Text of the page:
Do You Really Need a High Powered Phone?

by Dan Forster - , Last Updated on November 5, 2014, Buying Guides

It can be easy to get lured into the tech web and find yourself spending a little more than you might want on a phone. And with those cool looking (and heavily marketed) flagship phones costing at least five hundred pounds, it’s possible that you might end up spending more than a little more and drop a small fortune on a mobile. The question is though, whether you really need a high powered mobile? That’s what we’re taking a look at today, from what high powered means to whether it’s worth you spending more on one, here’s all you need to know.

What Does High Powered Mean?

Let’s start from the very beginning. If you look at the spec sheet for a phone you’ll see a listing under CPU. This CPU is basically the processor that drives your phone (think of it like the engine of your car). The higher the number, the more powerful it is. These days, top end phones are getting a minimum of 2 GHz of power, with the really high fliers getting around 2.5 GHz.

In very basic terms, the higher the number, the faster your phone will be. This, coupled with the fact that most phone processors these days aren’t just single core, they’re dual, quad or even octo core (have 2, 4 or 8 processor engines rather than just one), means that we’re looking at some pretty nifty devices.

What Does More Power Give Me?

In terms of user experience, the more power your phone has, the faster it’s going to act. That means apps open more quickly, when you type the cursor moves faster, and even that web pages can open more speedily. That’s only on a basic level though. The more advanced the apps and processes are that you’re using, the more processing power they’re going to require to run. You’ll need to keep that in mind for later.

The Downside of Too Much Power

We generally consider speed to be a good thing, which it is, however, there’s a caveat here. The problem is that in realistic terms the average user isn’t going to see a whole lot of difference once a certain power level is reached. Think of it this way: you can definitely tell the difference between a car going ten mph and a car going 100 mph, but can you really tell the difference between a car going 100 mph and a car going 120 mph? That difference is negligible at best, and that’s the problem with your high powered phone.

Essentially, unless you’re running some really big apps that need loads of juice, then for those average, every day phone activities, a CPU of, say 1.7 GHz isn’t going to feel or perform a whole lot differently that a CPU of 2.5 GHz. The only difference to you is the cost of the phone, since that 2.5 GHz processor is going to cost you at least a couple of hundred pounds more.

Do You Need It?

That’s not to say that no one needs a high powered mobile. Of course they do. There are certain kinds of users who definitely profit from that extra oomph. Who are they? The list is actually quite extensive. First up, there are gamers. If you’re into high end gaming then to play real top of the line games you’re going to need a ton of power. If you don’t have it, you simply won’t be able to open your game app.

Then there are the creative types. Running editing software, whether that’s video or picture editing, also tends to require a whole bunch of power. So the mobile photographers and movie makers will absolutely profit from a large CPU.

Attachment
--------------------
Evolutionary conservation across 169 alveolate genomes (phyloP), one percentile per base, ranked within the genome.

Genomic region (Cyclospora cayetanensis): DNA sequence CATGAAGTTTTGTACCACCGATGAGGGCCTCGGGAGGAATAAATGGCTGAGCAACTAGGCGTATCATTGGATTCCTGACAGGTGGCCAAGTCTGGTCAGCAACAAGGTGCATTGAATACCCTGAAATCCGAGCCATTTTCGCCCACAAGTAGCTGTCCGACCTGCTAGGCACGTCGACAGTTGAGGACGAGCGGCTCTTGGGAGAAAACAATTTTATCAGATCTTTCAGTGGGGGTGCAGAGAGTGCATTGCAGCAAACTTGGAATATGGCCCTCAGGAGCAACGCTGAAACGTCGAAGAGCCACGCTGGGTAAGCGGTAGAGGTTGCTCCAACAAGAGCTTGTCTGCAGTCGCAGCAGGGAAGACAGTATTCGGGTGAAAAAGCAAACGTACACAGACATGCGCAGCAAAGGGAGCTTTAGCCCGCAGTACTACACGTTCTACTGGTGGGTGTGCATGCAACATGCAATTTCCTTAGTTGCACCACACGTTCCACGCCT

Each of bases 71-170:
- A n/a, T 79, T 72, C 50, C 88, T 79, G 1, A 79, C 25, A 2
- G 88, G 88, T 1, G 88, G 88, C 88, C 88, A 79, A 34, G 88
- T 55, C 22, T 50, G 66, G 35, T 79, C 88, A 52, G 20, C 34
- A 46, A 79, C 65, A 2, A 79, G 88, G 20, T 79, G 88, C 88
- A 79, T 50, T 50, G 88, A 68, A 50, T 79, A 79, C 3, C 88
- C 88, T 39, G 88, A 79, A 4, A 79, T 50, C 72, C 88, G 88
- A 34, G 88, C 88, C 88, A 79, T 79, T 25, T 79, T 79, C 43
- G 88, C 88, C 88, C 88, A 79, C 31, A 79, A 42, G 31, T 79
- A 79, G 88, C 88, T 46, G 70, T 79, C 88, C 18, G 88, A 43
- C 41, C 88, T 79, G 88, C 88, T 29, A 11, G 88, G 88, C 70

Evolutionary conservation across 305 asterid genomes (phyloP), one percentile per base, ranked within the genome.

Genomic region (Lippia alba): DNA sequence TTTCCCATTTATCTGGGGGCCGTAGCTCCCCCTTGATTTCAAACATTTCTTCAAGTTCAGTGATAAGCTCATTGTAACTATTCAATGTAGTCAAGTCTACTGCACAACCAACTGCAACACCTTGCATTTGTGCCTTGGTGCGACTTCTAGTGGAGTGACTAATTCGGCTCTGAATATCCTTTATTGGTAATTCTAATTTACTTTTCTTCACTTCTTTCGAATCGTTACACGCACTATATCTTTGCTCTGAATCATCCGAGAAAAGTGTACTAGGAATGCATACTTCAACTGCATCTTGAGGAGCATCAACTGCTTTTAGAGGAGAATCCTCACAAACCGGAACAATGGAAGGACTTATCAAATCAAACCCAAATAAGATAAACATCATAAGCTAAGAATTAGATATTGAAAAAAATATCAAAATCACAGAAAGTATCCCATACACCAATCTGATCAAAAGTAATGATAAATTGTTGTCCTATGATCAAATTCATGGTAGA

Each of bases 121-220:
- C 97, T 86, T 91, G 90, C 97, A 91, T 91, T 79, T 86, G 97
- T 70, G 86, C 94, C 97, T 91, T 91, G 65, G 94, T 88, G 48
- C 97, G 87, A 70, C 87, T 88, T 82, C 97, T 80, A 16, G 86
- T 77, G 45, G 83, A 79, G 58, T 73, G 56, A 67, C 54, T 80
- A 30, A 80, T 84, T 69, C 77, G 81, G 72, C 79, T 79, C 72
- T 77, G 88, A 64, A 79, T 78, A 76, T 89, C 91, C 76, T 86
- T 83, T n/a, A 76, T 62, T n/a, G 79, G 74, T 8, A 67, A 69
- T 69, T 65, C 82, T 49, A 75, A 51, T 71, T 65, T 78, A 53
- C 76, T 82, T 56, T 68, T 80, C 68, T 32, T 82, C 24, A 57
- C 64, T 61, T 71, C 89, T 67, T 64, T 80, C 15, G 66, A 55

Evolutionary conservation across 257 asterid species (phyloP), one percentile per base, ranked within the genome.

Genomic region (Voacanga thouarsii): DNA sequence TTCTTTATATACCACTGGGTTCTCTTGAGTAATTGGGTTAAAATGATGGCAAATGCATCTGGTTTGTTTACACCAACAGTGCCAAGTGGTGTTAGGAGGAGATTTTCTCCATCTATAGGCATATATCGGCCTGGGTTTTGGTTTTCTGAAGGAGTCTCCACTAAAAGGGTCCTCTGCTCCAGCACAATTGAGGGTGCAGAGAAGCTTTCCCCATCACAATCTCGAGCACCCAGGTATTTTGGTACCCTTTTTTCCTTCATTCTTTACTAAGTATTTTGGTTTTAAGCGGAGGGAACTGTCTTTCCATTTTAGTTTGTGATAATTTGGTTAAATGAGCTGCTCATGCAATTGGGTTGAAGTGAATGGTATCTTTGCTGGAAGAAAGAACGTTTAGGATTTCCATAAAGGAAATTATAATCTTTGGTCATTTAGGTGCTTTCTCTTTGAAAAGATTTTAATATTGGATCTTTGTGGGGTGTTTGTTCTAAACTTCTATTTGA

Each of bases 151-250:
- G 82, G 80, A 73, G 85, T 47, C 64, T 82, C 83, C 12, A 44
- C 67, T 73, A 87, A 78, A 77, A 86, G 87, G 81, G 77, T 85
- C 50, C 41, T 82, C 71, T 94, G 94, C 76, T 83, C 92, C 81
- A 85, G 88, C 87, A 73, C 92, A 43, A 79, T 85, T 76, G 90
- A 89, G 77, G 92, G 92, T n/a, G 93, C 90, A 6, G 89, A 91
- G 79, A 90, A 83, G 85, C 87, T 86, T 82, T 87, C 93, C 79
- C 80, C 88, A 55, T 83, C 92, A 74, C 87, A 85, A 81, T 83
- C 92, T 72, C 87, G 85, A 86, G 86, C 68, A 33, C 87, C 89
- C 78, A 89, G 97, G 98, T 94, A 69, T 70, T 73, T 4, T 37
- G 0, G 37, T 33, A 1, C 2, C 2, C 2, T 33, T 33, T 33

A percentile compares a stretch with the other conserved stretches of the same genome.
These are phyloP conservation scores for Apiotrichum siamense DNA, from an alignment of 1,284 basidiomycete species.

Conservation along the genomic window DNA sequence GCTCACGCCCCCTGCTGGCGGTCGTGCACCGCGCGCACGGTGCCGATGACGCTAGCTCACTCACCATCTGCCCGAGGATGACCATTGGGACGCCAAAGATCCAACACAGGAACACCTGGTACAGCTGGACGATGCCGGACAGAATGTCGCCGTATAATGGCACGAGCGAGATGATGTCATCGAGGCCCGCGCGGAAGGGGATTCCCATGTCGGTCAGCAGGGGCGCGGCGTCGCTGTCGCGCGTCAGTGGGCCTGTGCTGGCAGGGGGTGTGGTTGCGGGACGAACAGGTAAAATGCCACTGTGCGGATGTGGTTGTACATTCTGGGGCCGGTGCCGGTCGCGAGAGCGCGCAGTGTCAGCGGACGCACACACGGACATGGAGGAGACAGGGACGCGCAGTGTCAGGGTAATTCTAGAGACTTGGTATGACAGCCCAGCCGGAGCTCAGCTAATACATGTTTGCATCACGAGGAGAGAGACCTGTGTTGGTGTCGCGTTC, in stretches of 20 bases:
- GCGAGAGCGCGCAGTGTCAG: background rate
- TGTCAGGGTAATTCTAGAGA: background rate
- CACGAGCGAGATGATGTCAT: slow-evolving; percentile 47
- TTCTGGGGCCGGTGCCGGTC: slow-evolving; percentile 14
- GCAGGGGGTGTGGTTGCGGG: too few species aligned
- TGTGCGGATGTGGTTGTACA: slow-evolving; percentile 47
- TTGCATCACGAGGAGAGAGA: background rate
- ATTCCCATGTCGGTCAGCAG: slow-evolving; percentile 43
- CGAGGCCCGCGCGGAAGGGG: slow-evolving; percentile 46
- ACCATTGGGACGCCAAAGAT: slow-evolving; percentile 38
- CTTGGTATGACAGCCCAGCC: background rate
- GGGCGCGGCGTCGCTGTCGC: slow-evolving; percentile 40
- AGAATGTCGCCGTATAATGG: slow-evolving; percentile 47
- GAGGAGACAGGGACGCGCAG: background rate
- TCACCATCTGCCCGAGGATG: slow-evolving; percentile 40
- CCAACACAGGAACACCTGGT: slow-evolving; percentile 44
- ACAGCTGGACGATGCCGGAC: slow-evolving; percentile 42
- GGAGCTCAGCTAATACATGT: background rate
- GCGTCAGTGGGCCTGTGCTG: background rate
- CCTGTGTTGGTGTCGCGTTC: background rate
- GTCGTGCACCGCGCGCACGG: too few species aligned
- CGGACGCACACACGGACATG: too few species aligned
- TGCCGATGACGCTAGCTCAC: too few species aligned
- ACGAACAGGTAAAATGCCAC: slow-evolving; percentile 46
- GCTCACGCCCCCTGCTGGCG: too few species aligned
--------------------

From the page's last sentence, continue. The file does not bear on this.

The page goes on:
Then there’s a strange one. If you often simultaneously run lots of apps (you like multi tasking, you want to surf the net while you’re chatting on Skype and listening to music) then more power will benefit you. This isn’t necessarily because of the CPU, but because a large CPU tends to come with plenty of RAM (which in turn makes your phone better at running multiple processes).

Other than that though, the average phone user isn’t going to have to pay for all that power, though of course, you might choose a high end phone for other reasons, such as its camera, for example.

What Do You Need?

If you don’t need all that power then, what should you be looking for? These days phone processors tend to be pretty good even in budget smart phone models, but there are still limits. A solid processor spec will be around 1.7 GHz, and at least a dual core model. In addition to that, a minimum of 1 GB of RAM should do you fine. Those are really the limits for a decent phone experience, meaning that your mobile isn’t going to lag or freeze unnecessarily.

Should You Go High Power Anyway?

Having said that, there are some that argue that it’s best to buy the highest powered phone you can afford. Yes, mobile technology changes fast, and yes, that means basic specs for running operating system updates, games and apps also change fast. And for some that justifies buying something powerful on the off chance that you’ll need that power later.

There is some truth behind this, but do keep in mind that the average person changes their phone once every two years, which is the average length of a mobile operator contract. Are you going to need an extra 0.5 GHz of power in two years time? Probably not. If you’re the kind of person who likes hanging on to a phone for longer than a couple of years though, then you might want to consider going for something higher spec, which should prevent your mobile becoming obsolete too fast.

Flagship phones have a lot going for them. If you want a great camera, tons of internal memory, or a big screen, then a high powered phone could well be a good investment for you. Should you buy a phone based on power alone? We say no. The chances of you noticing a huge difference in performance if you’re a regular phone user are so small that power just doesn’t justify the expense any more. Opting for something mid market will give you not only a great user experience, but will also save you a whole bunch of change.